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"This is a necessity more ​than us being creative. We have taken the approach of not putting at risk our money as well as our customers’ money," Ksenia Kiseleva, Regal RA manager of the firm's Dubai office told The National. "We take that [online fraud] possibility out of the equation by offering the cold storage facility. It just put minds at ease.."

The Regal RA is already working on a crypto-commodities trading platform in Dubai, which is a work in progress and is subject to a regulatory framework being in place. The company also wants to expand its cryptocurrencies offerings to other markets in the world, she added.

The meteoric rise and volatile trading of cryptocurrencies such as bitcoin have kept investors spell bound. There are many in support of these currencies as a legitimate asset class while others have out rightly dismissed them. Billionaire investor Warren Buffet termed it as a bubble waiting to burst while the World Bank’s president Jim Yong Kim compared them to illegitimate “Ponzi schemes”. Others have expressed concerns about the lack of regulation and use of the digital currency by crime syndicates and money launderers.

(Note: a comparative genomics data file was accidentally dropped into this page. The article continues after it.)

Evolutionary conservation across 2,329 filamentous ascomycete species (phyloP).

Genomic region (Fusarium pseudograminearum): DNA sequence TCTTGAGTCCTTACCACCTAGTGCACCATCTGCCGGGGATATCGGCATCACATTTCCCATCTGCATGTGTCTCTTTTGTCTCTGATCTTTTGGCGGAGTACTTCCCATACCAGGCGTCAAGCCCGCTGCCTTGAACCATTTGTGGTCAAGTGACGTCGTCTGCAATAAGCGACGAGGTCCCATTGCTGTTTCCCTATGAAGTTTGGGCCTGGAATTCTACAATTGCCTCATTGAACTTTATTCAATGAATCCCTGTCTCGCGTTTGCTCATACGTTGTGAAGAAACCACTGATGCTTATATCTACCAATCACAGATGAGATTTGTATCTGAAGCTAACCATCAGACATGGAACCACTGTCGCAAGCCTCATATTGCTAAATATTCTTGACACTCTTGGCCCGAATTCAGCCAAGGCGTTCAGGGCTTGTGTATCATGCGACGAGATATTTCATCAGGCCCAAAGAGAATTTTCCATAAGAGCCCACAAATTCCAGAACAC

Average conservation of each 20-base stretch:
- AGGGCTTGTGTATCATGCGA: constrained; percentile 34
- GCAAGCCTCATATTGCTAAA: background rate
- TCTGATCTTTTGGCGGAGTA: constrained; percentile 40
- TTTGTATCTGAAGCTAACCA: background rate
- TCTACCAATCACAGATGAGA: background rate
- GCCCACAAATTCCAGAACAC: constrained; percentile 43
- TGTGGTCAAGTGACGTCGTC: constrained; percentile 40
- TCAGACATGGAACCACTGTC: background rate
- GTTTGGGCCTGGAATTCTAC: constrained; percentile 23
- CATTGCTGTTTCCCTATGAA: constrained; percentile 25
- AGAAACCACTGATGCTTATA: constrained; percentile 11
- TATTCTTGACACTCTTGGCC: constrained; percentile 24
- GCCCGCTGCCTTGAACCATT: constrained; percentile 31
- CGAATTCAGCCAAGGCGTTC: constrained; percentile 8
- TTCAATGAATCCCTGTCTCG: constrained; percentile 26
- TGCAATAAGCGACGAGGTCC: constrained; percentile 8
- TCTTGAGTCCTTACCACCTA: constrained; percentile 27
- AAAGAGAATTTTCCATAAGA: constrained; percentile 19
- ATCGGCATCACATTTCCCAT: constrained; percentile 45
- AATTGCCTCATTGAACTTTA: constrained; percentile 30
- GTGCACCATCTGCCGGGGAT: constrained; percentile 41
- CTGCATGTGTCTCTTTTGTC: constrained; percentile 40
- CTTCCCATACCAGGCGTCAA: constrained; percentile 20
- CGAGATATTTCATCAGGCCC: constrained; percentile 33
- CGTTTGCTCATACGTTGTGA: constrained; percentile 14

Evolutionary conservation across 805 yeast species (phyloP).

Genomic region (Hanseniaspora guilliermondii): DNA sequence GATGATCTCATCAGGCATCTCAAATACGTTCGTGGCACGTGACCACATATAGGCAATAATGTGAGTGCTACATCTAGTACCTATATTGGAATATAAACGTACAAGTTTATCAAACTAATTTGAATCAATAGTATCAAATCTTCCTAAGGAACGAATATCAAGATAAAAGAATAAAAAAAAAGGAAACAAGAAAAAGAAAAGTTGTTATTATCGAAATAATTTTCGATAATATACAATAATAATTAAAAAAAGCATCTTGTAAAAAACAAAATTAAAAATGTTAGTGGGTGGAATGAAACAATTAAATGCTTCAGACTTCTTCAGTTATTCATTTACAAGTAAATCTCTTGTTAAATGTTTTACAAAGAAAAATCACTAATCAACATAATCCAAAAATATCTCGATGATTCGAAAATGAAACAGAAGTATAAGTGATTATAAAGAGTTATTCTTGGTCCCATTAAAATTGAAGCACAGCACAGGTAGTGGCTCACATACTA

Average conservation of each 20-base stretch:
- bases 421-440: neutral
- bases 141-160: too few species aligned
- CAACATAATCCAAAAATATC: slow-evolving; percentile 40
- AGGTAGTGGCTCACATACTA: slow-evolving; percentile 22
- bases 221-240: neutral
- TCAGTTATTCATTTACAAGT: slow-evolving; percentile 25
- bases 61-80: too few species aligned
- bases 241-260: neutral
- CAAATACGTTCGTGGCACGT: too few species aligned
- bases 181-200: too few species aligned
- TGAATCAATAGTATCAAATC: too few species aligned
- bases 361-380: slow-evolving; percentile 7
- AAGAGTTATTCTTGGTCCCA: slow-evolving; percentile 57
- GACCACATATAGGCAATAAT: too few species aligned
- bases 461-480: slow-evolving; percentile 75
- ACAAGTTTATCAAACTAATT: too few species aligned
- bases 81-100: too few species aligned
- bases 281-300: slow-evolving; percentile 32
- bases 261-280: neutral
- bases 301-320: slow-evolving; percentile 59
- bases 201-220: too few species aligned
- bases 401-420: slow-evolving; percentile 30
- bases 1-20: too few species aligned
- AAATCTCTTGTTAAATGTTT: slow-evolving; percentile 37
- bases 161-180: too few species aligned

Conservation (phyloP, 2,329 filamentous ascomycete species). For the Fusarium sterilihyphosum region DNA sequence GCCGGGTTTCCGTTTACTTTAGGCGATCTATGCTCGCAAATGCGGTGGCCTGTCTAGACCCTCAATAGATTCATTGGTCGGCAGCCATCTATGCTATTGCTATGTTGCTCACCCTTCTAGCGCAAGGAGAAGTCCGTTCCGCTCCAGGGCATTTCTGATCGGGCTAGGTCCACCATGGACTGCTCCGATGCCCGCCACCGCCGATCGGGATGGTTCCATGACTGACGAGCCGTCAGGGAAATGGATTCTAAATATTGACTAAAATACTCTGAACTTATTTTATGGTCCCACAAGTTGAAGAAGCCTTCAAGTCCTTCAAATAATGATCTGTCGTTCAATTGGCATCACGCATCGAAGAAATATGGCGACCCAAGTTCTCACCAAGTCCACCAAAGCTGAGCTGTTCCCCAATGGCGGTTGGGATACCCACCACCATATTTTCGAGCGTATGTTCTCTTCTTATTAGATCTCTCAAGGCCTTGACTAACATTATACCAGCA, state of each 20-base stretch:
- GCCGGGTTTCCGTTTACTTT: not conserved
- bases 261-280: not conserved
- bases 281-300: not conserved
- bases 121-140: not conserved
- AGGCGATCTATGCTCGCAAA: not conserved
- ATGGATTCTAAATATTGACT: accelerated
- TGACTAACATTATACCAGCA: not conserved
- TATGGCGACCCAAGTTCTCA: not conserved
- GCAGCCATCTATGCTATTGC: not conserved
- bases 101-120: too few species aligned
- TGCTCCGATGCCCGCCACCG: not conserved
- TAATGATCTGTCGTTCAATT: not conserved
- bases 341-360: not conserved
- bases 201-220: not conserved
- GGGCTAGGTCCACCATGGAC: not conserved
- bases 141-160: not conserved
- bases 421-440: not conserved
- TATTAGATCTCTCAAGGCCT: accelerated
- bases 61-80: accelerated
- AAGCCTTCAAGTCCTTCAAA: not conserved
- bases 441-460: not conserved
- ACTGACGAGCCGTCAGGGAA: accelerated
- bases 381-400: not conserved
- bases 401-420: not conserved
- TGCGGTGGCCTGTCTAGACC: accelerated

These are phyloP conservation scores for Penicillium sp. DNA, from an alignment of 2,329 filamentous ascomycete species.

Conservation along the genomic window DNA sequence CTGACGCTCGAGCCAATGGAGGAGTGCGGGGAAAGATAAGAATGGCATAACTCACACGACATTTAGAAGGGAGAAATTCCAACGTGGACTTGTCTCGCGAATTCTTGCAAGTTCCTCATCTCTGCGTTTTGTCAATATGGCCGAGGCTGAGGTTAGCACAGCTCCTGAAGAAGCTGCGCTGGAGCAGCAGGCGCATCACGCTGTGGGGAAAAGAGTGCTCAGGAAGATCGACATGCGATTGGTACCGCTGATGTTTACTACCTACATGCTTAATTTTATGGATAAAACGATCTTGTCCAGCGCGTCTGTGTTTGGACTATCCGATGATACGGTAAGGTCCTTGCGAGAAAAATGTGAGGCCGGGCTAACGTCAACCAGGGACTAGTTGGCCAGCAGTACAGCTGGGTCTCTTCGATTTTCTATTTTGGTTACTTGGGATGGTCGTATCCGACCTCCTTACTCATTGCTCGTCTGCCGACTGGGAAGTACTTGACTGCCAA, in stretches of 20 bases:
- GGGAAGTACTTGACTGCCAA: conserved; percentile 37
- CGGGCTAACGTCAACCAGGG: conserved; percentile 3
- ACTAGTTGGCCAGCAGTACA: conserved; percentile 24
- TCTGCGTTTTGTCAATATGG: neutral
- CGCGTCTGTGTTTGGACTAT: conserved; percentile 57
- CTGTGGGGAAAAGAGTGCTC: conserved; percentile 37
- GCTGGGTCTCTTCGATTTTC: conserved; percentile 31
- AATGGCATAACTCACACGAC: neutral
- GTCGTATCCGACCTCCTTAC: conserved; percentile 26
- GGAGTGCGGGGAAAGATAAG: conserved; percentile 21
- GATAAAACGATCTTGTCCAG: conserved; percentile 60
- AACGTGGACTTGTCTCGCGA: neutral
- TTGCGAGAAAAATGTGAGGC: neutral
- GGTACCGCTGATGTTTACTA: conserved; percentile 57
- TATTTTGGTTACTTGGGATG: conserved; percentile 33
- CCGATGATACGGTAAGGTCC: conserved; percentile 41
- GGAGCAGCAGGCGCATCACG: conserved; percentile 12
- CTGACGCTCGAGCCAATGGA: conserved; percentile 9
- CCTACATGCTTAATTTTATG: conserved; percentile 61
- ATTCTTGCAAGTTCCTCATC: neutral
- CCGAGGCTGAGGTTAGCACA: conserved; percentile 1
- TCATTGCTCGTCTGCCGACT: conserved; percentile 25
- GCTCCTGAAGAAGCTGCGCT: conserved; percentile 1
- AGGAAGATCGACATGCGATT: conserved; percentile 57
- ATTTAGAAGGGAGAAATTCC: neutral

Still, cryptocurrencies are gaining a foothold as a mainstream tender across markets as more and more companies offer goods and services in exchange for them.

The Isle of Man-headquartered Knox Group is one example of such firms. The company in September said it will launch a £250m (Dh1.19 billion) residential and commercial property project in Dubai, with residences that can be purchased in bitcoin. The 2.4 million-square-foot property venture called Aston Plaza and Residences, will be the first major real estate development that will accept cryptocurrency as payment, it said at the time.

Tenants, landlords and property investors, however, have reservations about the use of cryptocurrencies in real estate transactions, according to a February survey of Bayut.com, which found only 3 per cent of those polled by the Dubai property portal were interested in using a digital currency to buy, sell or rent property.